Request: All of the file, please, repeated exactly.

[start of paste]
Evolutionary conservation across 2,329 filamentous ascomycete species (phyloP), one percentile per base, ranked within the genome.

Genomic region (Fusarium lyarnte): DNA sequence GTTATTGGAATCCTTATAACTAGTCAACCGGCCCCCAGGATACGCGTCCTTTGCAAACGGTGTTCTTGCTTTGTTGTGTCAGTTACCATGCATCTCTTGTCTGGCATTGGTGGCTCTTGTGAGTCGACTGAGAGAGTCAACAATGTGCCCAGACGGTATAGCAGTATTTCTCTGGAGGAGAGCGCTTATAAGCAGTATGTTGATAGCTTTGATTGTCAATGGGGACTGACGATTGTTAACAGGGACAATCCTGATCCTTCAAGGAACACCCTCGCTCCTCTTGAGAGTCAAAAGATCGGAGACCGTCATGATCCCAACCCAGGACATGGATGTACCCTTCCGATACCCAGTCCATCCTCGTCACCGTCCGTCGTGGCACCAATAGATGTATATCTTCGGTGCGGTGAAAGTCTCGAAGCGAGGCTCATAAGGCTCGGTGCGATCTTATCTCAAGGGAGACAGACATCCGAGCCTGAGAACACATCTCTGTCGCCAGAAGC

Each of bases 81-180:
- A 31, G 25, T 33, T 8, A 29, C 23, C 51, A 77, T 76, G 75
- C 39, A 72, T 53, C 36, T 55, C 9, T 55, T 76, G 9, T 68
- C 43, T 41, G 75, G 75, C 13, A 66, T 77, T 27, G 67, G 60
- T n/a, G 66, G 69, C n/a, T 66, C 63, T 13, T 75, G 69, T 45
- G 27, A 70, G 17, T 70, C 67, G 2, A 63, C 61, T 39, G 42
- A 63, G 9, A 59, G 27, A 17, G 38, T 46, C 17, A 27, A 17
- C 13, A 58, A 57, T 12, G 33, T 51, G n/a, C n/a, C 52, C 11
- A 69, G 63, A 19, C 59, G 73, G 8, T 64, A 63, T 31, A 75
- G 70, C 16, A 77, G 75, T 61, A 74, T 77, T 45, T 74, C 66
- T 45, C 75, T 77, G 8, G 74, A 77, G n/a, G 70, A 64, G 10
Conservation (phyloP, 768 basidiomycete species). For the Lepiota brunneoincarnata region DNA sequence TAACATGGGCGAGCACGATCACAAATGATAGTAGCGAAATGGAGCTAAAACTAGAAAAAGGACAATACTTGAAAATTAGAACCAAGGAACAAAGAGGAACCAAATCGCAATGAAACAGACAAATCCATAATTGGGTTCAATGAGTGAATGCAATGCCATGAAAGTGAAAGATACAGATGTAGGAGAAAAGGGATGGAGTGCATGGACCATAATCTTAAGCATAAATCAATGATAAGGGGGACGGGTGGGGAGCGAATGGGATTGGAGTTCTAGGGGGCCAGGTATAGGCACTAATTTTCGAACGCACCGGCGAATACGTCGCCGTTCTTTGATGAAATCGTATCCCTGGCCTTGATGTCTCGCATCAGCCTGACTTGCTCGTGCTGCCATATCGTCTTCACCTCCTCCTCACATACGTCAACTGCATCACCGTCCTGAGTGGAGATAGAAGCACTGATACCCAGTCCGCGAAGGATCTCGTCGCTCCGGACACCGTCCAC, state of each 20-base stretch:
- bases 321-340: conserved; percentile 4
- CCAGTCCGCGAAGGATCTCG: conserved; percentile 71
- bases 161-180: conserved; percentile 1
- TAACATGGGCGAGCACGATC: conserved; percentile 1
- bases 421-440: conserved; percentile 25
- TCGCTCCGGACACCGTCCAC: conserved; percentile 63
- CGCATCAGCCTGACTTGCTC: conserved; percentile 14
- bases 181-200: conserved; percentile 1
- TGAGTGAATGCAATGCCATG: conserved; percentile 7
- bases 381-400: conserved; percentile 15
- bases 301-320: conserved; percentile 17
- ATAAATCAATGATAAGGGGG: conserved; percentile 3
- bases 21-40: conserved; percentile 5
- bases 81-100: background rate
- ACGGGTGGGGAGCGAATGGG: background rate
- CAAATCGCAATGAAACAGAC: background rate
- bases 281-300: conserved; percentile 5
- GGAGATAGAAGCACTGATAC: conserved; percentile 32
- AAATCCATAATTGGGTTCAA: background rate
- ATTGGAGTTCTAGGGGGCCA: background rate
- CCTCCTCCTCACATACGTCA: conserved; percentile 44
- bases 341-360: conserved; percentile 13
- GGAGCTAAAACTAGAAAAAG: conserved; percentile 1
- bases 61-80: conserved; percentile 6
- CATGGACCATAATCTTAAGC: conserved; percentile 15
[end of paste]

Evolutionary conservation across 2,329 filamentous ascomycete species (phyloP), one percentile per base, ranked within the genome.

Genomic region (Fusarium lyarnte): DNA sequence GTTATTGGAATCCTTATAACTAGTCAACCGGCCCCCAGGATACGCGTCCTTTGCAAACGGTGTTCTTGCTTTGTTGTGTCAGTTACCATGCATCTCTTGTCTGGCATTGGTGGCTCTTGTGAGTCGACTGAGAGAGTCAACAATGTGCCCAGACGGTATAGCAGTATTTCTCTGGAGGAGAGCGCTTATAAGCAGTATGTTGATAGCTTTGATTGTCAATGGGGACTGACGATTGTTAACAGGGACAATCCTGATCCTTCAAGGAACACCCTCGCTCCTCTTGAGAGTCAAAAGATCGGAGACCGTCATGATCCCAACCCAGGACATGGATGTACCCTTCCGATACCCAGTCCATCCTCGTCACCGTCCGTCGTGGCACCAATAGATGTATATCTTCGGTGCGGTGAAAGTCTCGAAGCGAGGCTCATAAGGCTCGGTGCGATCTTATCTCAAGGGAGACAGACATCCGAGCCTGAGAACACATCTCTGTCGCCAGAAGC

Each of bases 81-180:
- A 31, G 25, T 33, T 8, A 29, C 23, C 51, A 77, T 76, G 75
- C 39, A 72, T 53, C 36, T 55, C 9, T 55, T 76, G 9, T 68
- C 43, T 41, G 75, G 75, C 13, A 66, T 77, T 27, G 67, G 60
- T n/a, G 66, G 69, C n/a, T 66, C 63, T 13, T 75, G 69, T 45
- G 27, A 70, G 17, T 70, C 67, G 2, A 63, C 61, T 39, G 42
- A 63, G 9, A 59, G 27, A 17, G 38, T 46, C 17, A 27, A 17
- C 13, A 58, A 57, T 12, G 33, T 51, G n/a, C n/a, C 52, C 11
- A 69, G 63, A 19, C 59, G 73, G 8, T 64, A 63, T 31, A 75
- G 70, C 16, A 77, G 75, T 61, A 74, T 77, T 45, T 74, C 66
- T 45, C 75, T 77, G 8, G 74, A 77, G n/a, G 70, A 64, G 10
Conservation (phyloP, 768 basidiomycete species). For the Lepiota brunneoincarnata region DNA sequence TAACATGGGCGAGCACGATCACAAATGATAGTAGCGAAATGGAGCTAAAACTAGAAAAAGGACAATACTTGAAAATTAGAACCAAGGAACAAAGAGGAACCAAATCGCAATGAAACAGACAAATCCATAATTGGGTTCAATGAGTGAATGCAATGCCATGAAAGTGAAAGATACAGATGTAGGAGAAAAGGGATGGAGTGCATGGACCATAATCTTAAGCATAAATCAATGATAAGGGGGACGGGTGGGGAGCGAATGGGATTGGAGTTCTAGGGGGCCAGGTATAGGCACTAATTTTCGAACGCACCGGCGAATACGTCGCCGTTCTTTGATGAAATCGTATCCCTGGCCTTGATGTCTCGCATCAGCCTGACTTGCTCGTGCTGCCATATCGTCTTCACCTCCTCCTCACATACGTCAACTGCATCACCGTCCTGAGTGGAGATAGAAGCACTGATACCCAGTCCGCGAAGGATCTCGTCGCTCCGGACACCGTCCAC, state of each 20-base stretch:
- bases 321-340: conserved; percentile 4
- CCAGTCCGCGAAGGATCTCG: conserved; percentile 71
- bases 161-180: conserved; percentile 1
- TAACATGGGCGAGCACGATC: conserved; percentile 1
- bases 421-440: conserved; percentile 25
- TCGCTCCGGACACCGTCCAC: conserved; percentile 63
- CGCATCAGCCTGACTTGCTC: conserved; percentile 14
- bases 181-200: conserved; percentile 1
- TGAGTGAATGCAATGCCATG: conserved; percentile 7
- bases 381-400: conserved; percentile 15
- bases 301-320: conserved; percentile 17
- ATAAATCAATGATAAGGGGG: conserved; percentile 3
- bases 21-40: conserved; percentile 5
- bases 81-100: background rate
- ACGGGTGGGGAGCGAATGGG: background rate
- CAAATCGCAATGAAACAGAC: background rate
- bases 281-300: conserved; percentile 5
- GGAGATAGAAGCACTGATAC: conserved; percentile 32
- AAATCCATAATTGGGTTCAA: background rate
- ATTGGAGTTCTAGGGGGCCA: background rate
- CCTCCTCCTCACATACGTCA: conserved; percentile 44
- bases 341-360: conserved; percentile 13
- GGAGCTAAAACTAGAAAAAG: conserved; percentile 1
- bases 61-80: conserved; percentile 6
- CATGGACCATAATCTTAAGC: conserved; percentile 15